(Originally posted 2008-09-18.)
Since I got back off vacation in L’Hérault in late August I’ve been working on adding z10 support to our CPU analysis code. It’s quite a substantial set of changes – and I don’t think I’m finished yet. But I’d like to share with you what I’ve learned so far.
But first let’s briefly review what’s changed with z10. (This is a very brief review and not a tutorial on the subjects mentioned.)
- z10 introduces a bunch of changes in the area of how upgrades – whether temporary or permanent and whether wanted or forced by circumstances – work. So we now have the notion of Permanent and Temporary capacity models (and indeed capacity values).
- HiperDispatch is a very significant set of changes in the way PR/SM and the z/OS Dispatcher work – especially since they work together.
I’ve had data from one customer who is using Hiperdispatch for real. But already I’m seeing “behaviours”.
I would assume, by the way, that MXG already has support for the new fields and has adjusted any calculations that needed adjusting. While I follow MXG-L Listserver I don’t take more than a passing interest in MXG itself. And, also by the way, I’m talking exclusively about Type 70 Subtype 1 in this post.
We now have four different models in Type 70:
- SMF70MDL – the original model. (Prior to z990 software model (this one) was equal to the hardware model)
- SMF70HWM – hardware model (introduced with z990 because of the book structure)
- SMF70MPC – permanent capacity model (new with z10)
- SMF70MTC – temporary capacity model (new with z10)
There are also three capacity ratings:
- SMF70MCR – corresponding to SMF70MDL
- SMF70MPR – corresponding to SMF70MPR
- SMF70MTR – corresponding to SMF70MTR
These are all interesting in an environment where your machine configuration changes – whether through “On-Off Capacity On Demand”, “Capacity Backup”, “Capacity For Planned Events” or whatever. You can now do your usual performance and capacity work even when the configuration changes.
At this point I’m just listing the numbers in my reporting. I suspect I’ll do more when I get performance data from customers who actually do e.g. time-of-the-month upgrades/downgrades (and I know one or two who already do).
When looking at Hiperdispatch you have to understand there are two major parts to it:
- Dispatcher Affinity (DA) – from z/OS
- Vertical CPU Management (VCM) – from PR/SM
Internally I still sometimes hear it using the terms DA and VCM. The point is it’s got two parts to it. So there is information in sections of the record related to z/OS and other information in sections related to PR/SM. You have to put the two together.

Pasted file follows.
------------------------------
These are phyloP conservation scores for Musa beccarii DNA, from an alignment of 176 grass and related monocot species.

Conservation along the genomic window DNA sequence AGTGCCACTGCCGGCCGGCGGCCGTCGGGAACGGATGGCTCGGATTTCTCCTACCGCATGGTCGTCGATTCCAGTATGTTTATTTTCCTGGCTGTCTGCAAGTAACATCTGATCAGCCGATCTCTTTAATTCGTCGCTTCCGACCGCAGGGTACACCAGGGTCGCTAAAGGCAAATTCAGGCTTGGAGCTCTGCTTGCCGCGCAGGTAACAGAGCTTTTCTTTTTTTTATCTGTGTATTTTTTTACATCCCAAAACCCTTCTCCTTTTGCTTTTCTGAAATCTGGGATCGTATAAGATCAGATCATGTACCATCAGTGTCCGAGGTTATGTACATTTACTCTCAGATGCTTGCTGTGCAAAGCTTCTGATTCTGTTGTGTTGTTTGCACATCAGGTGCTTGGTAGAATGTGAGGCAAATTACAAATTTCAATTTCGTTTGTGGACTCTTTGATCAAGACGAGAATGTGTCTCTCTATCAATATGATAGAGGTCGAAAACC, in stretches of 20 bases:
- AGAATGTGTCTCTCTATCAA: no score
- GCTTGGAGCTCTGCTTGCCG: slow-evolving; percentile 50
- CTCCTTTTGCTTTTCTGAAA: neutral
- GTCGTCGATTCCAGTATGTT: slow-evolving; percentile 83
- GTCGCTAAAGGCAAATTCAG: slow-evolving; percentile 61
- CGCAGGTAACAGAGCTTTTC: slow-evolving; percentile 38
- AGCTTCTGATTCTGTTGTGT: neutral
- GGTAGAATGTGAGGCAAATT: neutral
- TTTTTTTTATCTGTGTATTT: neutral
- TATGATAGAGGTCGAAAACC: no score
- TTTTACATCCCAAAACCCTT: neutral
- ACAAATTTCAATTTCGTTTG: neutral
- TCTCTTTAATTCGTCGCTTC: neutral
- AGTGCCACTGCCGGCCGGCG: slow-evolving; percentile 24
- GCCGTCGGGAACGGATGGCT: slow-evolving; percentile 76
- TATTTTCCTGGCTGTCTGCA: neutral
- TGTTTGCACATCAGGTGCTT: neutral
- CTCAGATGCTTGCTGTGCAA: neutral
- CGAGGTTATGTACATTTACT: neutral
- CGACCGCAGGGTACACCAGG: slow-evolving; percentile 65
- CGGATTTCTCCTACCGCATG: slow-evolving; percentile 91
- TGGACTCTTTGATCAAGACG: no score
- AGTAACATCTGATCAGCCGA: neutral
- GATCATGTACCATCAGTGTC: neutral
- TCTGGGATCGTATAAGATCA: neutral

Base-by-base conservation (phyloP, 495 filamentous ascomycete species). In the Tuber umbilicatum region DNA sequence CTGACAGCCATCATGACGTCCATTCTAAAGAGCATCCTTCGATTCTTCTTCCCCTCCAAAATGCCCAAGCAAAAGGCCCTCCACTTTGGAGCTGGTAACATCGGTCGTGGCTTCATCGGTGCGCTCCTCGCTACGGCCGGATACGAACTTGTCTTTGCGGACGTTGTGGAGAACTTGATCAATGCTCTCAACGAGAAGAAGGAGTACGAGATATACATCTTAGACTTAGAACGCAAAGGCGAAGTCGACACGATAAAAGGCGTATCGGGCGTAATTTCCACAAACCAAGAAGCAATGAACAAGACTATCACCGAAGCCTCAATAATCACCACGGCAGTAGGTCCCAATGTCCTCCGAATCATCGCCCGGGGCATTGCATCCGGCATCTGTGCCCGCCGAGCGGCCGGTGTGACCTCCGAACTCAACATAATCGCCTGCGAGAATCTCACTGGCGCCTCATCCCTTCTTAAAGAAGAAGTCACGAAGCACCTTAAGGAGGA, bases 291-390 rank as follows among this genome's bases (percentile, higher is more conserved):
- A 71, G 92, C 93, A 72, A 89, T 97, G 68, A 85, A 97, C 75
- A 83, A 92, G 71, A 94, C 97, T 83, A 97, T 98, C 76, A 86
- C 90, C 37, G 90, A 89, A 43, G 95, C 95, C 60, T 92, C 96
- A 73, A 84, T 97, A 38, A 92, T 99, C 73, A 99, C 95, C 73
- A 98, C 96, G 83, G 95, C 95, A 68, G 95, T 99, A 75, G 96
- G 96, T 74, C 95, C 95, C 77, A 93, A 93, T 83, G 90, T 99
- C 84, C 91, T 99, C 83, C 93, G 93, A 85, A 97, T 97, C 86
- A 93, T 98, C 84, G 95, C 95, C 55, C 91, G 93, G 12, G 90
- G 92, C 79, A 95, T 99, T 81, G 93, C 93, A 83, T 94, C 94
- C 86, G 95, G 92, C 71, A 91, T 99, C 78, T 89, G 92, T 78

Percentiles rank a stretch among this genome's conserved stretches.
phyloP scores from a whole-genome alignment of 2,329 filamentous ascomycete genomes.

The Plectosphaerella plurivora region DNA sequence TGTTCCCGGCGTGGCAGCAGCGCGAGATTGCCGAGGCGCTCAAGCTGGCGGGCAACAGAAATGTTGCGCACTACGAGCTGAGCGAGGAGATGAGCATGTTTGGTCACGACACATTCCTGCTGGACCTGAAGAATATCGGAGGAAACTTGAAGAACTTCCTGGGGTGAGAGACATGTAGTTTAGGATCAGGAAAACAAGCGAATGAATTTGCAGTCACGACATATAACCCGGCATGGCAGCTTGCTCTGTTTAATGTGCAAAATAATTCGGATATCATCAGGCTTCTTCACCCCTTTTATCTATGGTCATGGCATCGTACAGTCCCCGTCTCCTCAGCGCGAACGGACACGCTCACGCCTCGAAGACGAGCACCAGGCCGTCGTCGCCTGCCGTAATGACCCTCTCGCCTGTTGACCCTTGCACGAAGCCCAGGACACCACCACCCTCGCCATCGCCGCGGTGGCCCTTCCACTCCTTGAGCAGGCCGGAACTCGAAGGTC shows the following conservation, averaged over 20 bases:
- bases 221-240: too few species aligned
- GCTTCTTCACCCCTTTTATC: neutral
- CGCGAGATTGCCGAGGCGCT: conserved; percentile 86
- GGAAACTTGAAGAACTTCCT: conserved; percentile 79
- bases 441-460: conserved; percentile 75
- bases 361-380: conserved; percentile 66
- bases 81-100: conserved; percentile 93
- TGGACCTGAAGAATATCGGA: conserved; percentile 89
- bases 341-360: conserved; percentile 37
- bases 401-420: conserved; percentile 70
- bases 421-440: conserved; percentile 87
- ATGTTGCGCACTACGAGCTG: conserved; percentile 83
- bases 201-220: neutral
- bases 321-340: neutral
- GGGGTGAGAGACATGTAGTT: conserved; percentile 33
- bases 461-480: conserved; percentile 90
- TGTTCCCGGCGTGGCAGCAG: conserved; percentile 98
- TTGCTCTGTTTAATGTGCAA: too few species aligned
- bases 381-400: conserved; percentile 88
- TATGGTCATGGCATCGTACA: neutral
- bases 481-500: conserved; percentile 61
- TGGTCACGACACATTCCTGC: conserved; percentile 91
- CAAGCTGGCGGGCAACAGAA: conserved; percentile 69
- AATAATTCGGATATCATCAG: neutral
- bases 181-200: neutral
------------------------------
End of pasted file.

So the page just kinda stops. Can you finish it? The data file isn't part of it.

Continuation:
And here’s the most important bit…
You need to collect Type 70s from ALL z/OS images of any significance on the machine to get the full picture.
A good example of this is understanding how many logical engines are really in play when some of them are parked (in most LPARs).
z/OS – Related Information
SMF70HHF has flags for whether Hiperdispatch is supported or is active. These are, fairly obviously, for the reporting z/OS image.
SMF70PPT is the amount of time this engine was “parked” in the interval. (That is when work is deliberately not dispatched to it.) These are some or all of the “Low Polarization” engines. More on that a little later. But parked engines are important because the new calculation for CPU Busy counts parked engines as not part of the z/OS image’s capacity.
PR/SM – Related Information
SMF70POW is used to calculate the Polarization Weight for a logical engine. Logical engines are classified as High, Medium or Low. An LPAR’s weights are spread across its logical engines to ensure the High engines each have a weight corresponding to one physical engine. Each Low engine has a zero weight. Any weight left over from assigning the High weights is assigned to either 1 or 2 Medium engines. (1 if the remainder is more than half an engine, 2 if the remainder would have been less than half an engine.)
You can observe this Polarization Weight distribution using SMF70POW…
The highest value of SMF70POW for an LPAR is a High logical engine, that is 1 whole physical engine. Any values of SMF70POW smaller than that but greater than zero are for Medium logical engines. I’ve seen cases of both 1 Medium and of 2 Mediums for different LPARs on the same machine.
Bringing It All Together
So, to understand Hiperdispatch you need both LPAR and z/OS image information.
Actually, since IRD was introduced, you’ve had to marry up both perspectives. Because Online Time (in the case of Logical CP Management) became a part of the calculation. And now Parked Time is.
(After a number of years of owning our CPU Analysis code I’ve recast it – for Hiperdispatch – in a way that makes it much easier to morph our CPU calculations in case anything else happens. I’m not foretelling anything – just knowing that CPU Utilisation is one of those things whose definition will never settle for long.) 🙂